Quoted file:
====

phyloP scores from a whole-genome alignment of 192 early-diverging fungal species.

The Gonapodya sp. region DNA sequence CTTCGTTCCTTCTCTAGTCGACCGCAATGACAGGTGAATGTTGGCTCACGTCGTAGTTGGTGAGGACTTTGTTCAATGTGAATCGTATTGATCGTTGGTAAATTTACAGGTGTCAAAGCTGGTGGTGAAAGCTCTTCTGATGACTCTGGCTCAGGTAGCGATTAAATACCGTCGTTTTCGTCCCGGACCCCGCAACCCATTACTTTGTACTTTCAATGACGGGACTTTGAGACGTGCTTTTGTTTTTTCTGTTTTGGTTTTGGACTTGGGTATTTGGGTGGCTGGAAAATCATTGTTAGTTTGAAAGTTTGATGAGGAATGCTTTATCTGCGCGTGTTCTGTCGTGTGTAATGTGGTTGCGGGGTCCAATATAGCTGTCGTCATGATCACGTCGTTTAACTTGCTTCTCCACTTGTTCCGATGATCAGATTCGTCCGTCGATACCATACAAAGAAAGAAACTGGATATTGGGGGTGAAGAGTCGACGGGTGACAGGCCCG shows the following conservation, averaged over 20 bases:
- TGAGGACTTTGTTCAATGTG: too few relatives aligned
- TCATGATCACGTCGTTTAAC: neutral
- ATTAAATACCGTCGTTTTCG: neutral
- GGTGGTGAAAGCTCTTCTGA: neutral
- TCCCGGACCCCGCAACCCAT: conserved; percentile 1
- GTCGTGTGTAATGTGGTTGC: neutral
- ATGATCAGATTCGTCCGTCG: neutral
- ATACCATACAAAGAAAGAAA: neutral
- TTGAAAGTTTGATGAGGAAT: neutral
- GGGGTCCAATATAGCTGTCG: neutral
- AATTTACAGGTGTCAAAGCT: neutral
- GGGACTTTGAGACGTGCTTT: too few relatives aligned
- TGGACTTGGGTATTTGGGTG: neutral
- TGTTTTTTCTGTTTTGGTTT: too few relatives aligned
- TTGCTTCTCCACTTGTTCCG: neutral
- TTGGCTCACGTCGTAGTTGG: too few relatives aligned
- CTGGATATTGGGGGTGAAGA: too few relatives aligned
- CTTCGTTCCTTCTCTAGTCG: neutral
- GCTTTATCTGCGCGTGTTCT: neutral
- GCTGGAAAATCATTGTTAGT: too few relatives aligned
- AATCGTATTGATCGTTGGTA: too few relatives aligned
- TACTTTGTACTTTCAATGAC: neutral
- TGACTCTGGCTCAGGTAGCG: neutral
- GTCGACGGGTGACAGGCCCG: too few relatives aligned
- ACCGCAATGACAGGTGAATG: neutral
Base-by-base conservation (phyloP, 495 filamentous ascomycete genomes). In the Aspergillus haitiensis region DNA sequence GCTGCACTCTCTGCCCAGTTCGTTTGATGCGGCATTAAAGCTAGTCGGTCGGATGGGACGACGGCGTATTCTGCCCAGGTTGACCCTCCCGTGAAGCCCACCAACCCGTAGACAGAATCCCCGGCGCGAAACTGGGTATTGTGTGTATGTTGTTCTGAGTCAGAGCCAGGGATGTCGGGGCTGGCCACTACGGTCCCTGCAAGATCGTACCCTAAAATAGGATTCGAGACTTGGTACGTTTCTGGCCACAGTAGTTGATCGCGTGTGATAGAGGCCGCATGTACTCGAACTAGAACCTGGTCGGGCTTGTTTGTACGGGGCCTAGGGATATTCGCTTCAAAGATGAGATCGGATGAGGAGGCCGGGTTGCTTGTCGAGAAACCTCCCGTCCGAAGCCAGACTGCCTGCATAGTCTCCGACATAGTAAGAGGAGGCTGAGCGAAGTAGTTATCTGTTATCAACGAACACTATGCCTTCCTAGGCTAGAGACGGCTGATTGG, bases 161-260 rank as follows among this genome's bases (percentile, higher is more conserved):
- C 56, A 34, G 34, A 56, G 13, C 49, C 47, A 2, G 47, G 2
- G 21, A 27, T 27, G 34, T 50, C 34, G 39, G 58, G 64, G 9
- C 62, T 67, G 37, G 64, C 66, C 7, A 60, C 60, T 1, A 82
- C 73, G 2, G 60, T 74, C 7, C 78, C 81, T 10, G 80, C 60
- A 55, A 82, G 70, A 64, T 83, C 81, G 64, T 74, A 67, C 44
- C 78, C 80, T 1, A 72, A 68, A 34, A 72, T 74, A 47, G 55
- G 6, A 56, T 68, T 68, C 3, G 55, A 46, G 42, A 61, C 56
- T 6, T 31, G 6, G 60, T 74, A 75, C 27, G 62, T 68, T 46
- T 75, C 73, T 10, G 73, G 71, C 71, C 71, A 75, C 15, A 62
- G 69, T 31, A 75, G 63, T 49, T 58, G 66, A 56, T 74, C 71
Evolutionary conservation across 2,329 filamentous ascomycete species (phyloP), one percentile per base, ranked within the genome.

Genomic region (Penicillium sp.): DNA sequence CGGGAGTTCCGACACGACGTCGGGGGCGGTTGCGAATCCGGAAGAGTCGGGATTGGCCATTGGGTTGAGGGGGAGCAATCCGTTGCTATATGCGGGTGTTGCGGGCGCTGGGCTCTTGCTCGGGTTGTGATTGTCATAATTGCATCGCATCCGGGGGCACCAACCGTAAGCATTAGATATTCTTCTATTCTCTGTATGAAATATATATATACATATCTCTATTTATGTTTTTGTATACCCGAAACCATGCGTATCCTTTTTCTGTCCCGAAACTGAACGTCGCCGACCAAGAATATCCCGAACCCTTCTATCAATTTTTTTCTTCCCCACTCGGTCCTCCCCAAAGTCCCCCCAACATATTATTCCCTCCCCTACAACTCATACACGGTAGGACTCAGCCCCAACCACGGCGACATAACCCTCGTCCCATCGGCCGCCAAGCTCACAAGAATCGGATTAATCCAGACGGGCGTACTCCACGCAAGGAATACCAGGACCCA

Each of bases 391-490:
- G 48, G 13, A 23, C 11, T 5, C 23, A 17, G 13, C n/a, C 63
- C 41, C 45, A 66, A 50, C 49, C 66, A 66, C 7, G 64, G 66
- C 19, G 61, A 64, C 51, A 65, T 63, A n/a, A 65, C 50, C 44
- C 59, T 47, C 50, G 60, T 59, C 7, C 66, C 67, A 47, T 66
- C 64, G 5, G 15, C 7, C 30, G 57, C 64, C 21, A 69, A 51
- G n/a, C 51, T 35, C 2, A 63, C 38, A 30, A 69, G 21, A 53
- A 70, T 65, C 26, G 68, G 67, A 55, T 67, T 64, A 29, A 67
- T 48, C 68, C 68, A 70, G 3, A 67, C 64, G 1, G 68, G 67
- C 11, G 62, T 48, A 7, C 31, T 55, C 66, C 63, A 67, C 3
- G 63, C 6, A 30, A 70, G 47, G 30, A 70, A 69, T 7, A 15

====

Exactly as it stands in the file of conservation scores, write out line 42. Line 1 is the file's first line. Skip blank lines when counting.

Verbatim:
- G 48, G 13, A 23, C 11, T 5, C 23, A 17, G 13, C n/a, C 63